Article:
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Space Government NASA The Almighty Buck

NASA Money Crunch Means Trouble For Spitzer Space Telescope 107

Posted by timothy
from the infinite-desires-finite-resources dept.
Scientific American reports that an ongoing budget crunch at NASA may spell doom for the Spitzer Space Telescope, the agency having "taken stock of its fleet of orbiting astrophysics telescopes and decided which to save and which to shutter. Among the winners were the Hubble Space Telescope, the Chandra X-Ray Observatory and the Kepler planet-hunting telescope, which will begin a modified mission designed to compensate for the recent failure of two of its four stabilizing reaction wheels." Also from the SciAm article: "Until JWST comes online, no other telescope can approach Spitzer’s sensitivity in the range of infrared light it sees. The Senior Review report noted that Spitzer had the largest oversubscription of any NASA mission from 2013 to 2014, meaning that it gets about seven times more applications for observing time from scientists than it can accommodate. ...'The guest observing programs were very powerful because you get people from all over the world proposing ideas that maybe the people on the team wouldn’t have come up with,' [senior review panel chair Ben R.] Oppenheimer says. 'But it’s got to be paid for.'"
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NASA Money Crunch Means Trouble For Spitzer Space Telescope

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  • by thesandbender (911391) on Sunday May 25, 2014 @03:54AM (#47086249)
    The vast majority of US Representatives and Senators do not understand the distinction between the Spitzer and James Webb Missions. Nor should they, there primary job is taking care of local and internal politics here. However:

    If a lot of people call/email/write in saying "Save Spitzer", they'll have their assistants do some research and run the numbers. Unless one of those assistants is a space/astronomy junkie, the result will come back the same for all parties. Spitzer is "up there" and "doing science".... James Webb costs more and is risky (it hasn't even launched yet)... so back Spitzer. It's the politically "safe" move.

    Personally, I don't want to see that happen. If we have to sacrifice Spitzer (and even other projects) to get James Webb... so be it. Astronomy is, after all, all about the very long game.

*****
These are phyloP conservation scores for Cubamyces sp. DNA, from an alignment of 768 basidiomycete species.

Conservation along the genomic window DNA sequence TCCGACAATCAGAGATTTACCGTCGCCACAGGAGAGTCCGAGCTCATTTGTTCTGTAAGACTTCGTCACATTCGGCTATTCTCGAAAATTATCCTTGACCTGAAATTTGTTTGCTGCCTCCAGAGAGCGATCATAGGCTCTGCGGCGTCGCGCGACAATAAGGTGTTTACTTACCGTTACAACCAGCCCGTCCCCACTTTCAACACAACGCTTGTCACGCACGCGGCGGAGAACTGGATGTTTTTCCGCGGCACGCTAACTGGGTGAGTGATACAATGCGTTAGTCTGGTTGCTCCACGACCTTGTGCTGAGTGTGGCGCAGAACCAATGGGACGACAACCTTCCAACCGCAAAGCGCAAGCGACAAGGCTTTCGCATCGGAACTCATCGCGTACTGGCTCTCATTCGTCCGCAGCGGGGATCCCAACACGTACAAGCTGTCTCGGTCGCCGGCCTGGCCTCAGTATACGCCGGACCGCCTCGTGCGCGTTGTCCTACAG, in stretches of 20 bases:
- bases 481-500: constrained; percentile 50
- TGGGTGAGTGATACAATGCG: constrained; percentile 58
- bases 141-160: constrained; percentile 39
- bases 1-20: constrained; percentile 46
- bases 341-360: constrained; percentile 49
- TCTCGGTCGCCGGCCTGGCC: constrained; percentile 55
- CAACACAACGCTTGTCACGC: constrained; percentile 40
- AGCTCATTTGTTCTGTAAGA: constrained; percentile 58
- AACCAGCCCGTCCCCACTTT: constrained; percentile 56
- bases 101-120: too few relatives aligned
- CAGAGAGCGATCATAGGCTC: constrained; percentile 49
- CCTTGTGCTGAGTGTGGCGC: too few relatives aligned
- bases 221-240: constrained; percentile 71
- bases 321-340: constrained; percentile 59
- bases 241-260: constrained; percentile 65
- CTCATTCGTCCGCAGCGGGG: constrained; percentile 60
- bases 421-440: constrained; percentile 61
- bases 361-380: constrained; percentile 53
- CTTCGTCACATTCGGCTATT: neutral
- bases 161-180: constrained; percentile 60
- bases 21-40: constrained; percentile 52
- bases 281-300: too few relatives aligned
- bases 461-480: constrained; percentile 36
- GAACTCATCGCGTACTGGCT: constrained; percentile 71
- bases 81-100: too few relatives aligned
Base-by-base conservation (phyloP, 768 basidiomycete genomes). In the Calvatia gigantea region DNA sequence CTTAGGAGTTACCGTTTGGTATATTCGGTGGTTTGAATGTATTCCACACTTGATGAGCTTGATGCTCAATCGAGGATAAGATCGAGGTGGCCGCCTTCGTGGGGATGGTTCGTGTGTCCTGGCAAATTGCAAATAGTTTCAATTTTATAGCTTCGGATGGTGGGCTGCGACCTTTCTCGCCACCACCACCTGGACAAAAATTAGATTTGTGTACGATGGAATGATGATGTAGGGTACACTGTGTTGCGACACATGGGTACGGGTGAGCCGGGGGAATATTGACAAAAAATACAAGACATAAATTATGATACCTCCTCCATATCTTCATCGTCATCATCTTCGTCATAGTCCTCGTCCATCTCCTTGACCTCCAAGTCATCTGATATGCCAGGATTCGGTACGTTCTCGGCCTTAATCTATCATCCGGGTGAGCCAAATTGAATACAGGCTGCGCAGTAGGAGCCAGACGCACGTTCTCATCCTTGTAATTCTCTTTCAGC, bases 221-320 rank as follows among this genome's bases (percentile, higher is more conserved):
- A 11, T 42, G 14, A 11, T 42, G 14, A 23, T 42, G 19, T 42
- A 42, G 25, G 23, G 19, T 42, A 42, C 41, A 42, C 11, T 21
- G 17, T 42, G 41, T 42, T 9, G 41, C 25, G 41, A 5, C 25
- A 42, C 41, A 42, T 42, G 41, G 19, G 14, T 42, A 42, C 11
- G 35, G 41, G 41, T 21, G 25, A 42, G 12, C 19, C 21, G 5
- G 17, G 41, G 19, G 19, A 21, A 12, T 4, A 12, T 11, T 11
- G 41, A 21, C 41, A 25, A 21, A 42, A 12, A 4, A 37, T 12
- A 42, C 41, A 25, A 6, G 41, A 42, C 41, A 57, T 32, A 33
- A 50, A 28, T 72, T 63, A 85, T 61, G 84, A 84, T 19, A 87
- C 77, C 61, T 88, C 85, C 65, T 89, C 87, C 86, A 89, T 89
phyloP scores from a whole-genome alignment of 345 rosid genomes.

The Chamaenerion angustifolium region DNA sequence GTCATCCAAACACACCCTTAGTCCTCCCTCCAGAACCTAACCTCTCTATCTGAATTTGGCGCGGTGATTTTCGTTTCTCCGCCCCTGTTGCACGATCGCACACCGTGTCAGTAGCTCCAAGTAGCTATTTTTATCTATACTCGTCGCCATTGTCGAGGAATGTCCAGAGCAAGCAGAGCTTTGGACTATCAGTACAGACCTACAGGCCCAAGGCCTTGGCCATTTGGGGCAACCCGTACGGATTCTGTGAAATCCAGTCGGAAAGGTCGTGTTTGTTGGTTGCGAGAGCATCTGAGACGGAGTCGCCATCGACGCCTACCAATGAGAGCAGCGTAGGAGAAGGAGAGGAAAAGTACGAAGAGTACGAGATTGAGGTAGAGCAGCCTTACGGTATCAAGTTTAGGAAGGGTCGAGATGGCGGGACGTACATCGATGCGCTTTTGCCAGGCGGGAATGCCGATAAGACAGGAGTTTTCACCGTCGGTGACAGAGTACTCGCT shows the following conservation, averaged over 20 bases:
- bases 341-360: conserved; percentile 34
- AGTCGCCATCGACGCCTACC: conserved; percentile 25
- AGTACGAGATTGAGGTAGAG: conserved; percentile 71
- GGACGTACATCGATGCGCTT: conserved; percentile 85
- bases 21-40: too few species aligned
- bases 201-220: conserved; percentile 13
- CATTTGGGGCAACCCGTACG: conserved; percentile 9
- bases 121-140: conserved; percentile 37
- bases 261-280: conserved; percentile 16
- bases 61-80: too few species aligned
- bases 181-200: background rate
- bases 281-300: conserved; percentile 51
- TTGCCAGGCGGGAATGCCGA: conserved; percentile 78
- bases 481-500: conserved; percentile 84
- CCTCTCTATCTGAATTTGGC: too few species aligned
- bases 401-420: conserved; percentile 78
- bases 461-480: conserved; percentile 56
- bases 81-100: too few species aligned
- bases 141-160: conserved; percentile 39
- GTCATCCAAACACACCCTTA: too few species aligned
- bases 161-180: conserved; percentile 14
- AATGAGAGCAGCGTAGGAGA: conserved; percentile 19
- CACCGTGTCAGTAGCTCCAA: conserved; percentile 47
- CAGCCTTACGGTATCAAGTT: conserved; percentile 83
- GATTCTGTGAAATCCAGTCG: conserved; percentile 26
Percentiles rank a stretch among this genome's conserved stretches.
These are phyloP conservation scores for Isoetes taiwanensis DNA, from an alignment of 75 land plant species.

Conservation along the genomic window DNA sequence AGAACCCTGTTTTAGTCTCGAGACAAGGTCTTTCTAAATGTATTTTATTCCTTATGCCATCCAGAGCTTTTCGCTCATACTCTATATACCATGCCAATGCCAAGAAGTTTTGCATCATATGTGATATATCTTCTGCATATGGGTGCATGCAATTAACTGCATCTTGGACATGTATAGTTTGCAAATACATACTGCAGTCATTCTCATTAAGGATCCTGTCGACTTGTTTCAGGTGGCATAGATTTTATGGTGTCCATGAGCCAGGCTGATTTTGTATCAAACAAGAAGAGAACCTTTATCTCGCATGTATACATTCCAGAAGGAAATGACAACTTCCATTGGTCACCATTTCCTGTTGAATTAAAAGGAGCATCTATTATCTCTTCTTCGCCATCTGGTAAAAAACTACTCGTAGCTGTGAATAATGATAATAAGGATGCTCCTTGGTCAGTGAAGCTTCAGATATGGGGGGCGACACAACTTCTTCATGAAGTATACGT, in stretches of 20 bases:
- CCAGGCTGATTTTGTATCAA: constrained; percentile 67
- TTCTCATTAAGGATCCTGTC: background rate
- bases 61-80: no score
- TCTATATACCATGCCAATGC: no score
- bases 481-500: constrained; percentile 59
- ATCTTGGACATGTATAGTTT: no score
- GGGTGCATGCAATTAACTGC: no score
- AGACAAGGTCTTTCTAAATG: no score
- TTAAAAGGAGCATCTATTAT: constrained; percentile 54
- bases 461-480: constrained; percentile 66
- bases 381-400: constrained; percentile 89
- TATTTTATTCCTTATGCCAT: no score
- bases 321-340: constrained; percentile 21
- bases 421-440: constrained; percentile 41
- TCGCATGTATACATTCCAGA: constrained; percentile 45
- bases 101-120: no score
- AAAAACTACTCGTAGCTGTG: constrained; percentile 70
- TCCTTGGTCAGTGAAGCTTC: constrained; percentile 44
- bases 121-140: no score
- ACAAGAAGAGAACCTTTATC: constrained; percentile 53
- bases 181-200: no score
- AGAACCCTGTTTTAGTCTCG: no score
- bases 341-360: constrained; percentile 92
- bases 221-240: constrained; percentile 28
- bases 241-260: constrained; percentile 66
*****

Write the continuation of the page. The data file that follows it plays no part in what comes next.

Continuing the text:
• I am not from the US (Score:5, Interesting)

    by fufufang (2603203) on Sunday May 25, 2014 @04:29AM (#47086315)

    I find it extremely sad that the US has recently lost the ability to conduct human spaceflight. I also find it extremely sad that the funding for NASA is still under threat. I don't know what to say really... I hope the future exploration of mankind doesn't depend on countries with questionable human right record like Russia and China.

  • by K. S. Kyosuke (729550) on Sunday May 25, 2014 @05:35AM (#47086423)

    I loved COSMOS (ep.11) last week and how the civilizations, like ancient Sumaria, who valued military conquest ended up destroying themselves.

    I thought religion was the drain of these civilizations, not the military. At least in case of Egypt, cutting off the X-box division otherwise known as Karnak, Inc. was one of the first business decisions by their Roman acquirers.

  • by Martin Blank (154261) on Sunday May 25, 2014 @07:55AM (#47086701) Journal

    Are you aware that federal income taxes were collected long before the case (Pollock v. Farmers' Loan & Trust) that basically triggered the adoption of the 16th Amendment? They go back to 1861. The issue in Pollock was not that the income tax was unconstitutional (the income tax on wages was decided unanimously to be constitutional in 1880 and held to be an excise tax in Pollock), but that taxes on income derived from property (rental income, stock dividends, etc.) were direct taxes (as opposed to indirect taxes on wages) and so had to be apportioned by state populations. It then spent the next decade doing contortions trying to fit various taxes challenged after the Pollock ruling as excise taxes so as to not deprive the federal government of revenue from many other sources.

    The 16th Amendment merely allows taxes collected on all income, whatever the source, to not be apportioned by state populations, taking the issue out of the courts' hands completely. Repealing the amendment wouldn't end the income tax or the IRS, but instead justify a larger bureaucracy to ensure that income from direct taxes was apportioned properly, or else a rush to the courts to challenge pretty much every tax and a resumption of the judicial contortions to keep them in place.

    And you really should get up to date on your recent history. While I'm not sad to see Saddam Hussein gone, there were no unconventional weapons found, save for a few old artillery shells buried more than a decade before. He really had dismantled his programs, but tried to make it look like maybe he didn't in case Iran got the bright idea of starting a new fight.

One man's constant is another man's variable. -- A.J. Perlis

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